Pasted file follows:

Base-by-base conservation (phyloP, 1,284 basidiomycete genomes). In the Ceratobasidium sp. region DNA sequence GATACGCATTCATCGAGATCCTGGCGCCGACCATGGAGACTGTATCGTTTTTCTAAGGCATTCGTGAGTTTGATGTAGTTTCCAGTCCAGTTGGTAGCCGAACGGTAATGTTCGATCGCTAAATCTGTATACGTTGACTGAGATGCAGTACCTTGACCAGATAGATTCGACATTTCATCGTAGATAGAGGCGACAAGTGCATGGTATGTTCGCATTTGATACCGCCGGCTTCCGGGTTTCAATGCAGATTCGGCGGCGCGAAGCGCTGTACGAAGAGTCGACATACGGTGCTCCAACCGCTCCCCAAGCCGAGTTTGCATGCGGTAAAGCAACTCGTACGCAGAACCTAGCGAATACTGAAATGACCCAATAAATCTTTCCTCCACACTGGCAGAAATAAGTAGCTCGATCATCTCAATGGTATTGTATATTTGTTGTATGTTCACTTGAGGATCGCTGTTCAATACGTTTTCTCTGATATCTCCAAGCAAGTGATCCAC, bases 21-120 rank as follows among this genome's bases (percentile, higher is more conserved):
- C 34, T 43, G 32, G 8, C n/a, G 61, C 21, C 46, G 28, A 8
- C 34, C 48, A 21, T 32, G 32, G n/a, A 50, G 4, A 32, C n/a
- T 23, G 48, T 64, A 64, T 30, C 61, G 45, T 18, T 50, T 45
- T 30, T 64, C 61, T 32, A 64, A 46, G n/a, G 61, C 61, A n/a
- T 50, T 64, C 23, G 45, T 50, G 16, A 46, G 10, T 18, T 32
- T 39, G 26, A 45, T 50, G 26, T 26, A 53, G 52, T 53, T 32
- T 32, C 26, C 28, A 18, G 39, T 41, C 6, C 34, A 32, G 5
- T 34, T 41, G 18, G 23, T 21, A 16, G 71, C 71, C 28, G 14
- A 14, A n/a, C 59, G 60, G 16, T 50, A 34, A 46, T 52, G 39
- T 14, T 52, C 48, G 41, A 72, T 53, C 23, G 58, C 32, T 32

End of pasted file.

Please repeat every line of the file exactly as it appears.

Base-by-base conservation (phyloP, 1,284 basidiomycete genomes). In the Ceratobasidium sp. region DNA sequence GATACGCATTCATCGAGATCCTGGCGCCGACCATGGAGACTGTATCGTTTTTCTAAGGCATTCGTGAGTTTGATGTAGTTTCCAGTCCAGTTGGTAGCCGAACGGTAATGTTCGATCGCTAAATCTGTATACGTTGACTGAGATGCAGTACCTTGACCAGATAGATTCGACATTTCATCGTAGATAGAGGCGACAAGTGCATGGTATGTTCGCATTTGATACCGCCGGCTTCCGGGTTTCAATGCAGATTCGGCGGCGCGAAGCGCTGTACGAAGAGTCGACATACGGTGCTCCAACCGCTCCCCAAGCCGAGTTTGCATGCGGTAAAGCAACTCGTACGCAGAACCTAGCGAATACTGAAATGACCCAATAAATCTTTCCTCCACACTGGCAGAAATAAGTAGCTCGATCATCTCAATGGTATTGTATATTTGTTGTATGTTCACTTGAGGATCGCTGTTCAATACGTTTTCTCTGATATCTCCAAGCAAGTGATCCAC, bases 21-120 rank as follows among this genome's bases (percentile, higher is more conserved):
- C 34, T 43, G 32, G 8, C n/a, G 61, C 21, C 46, G 28, A 8
- C 34, C 48, A 21, T 32, G 32, G n/a, A 50, G 4, A 32, C n/a
- T 23, G 48, T 64, A 64, T 30, C 61, G 45, T 18, T 50, T 45
- T 30, T 64, C 61, T 32, A 64, A 46, G n/a, G 61, C 61, A n/a
- T 50, T 64, C 23, G 45, T 50, G 16, A 46, G 10, T 18, T 32
- T 39, G 26, A 45, T 50, G 26, T 26, A 53, G 52, T 53, T 32
- T 32, C 26, C 28, A 18, G 39, T 41, C 6, C 34, A 32, G 5
- T 34, T 41, G 18, G 23, T 21, A 16, G 71, C 71, C 28, G 14
- A 14, A n/a, C 59, G 60, G 16, T 50, A 34, A 46, T 52, G 39
- T 14, T 52, C 48, G 41, A 72, T 53, C 23, G 58, C 32, T 32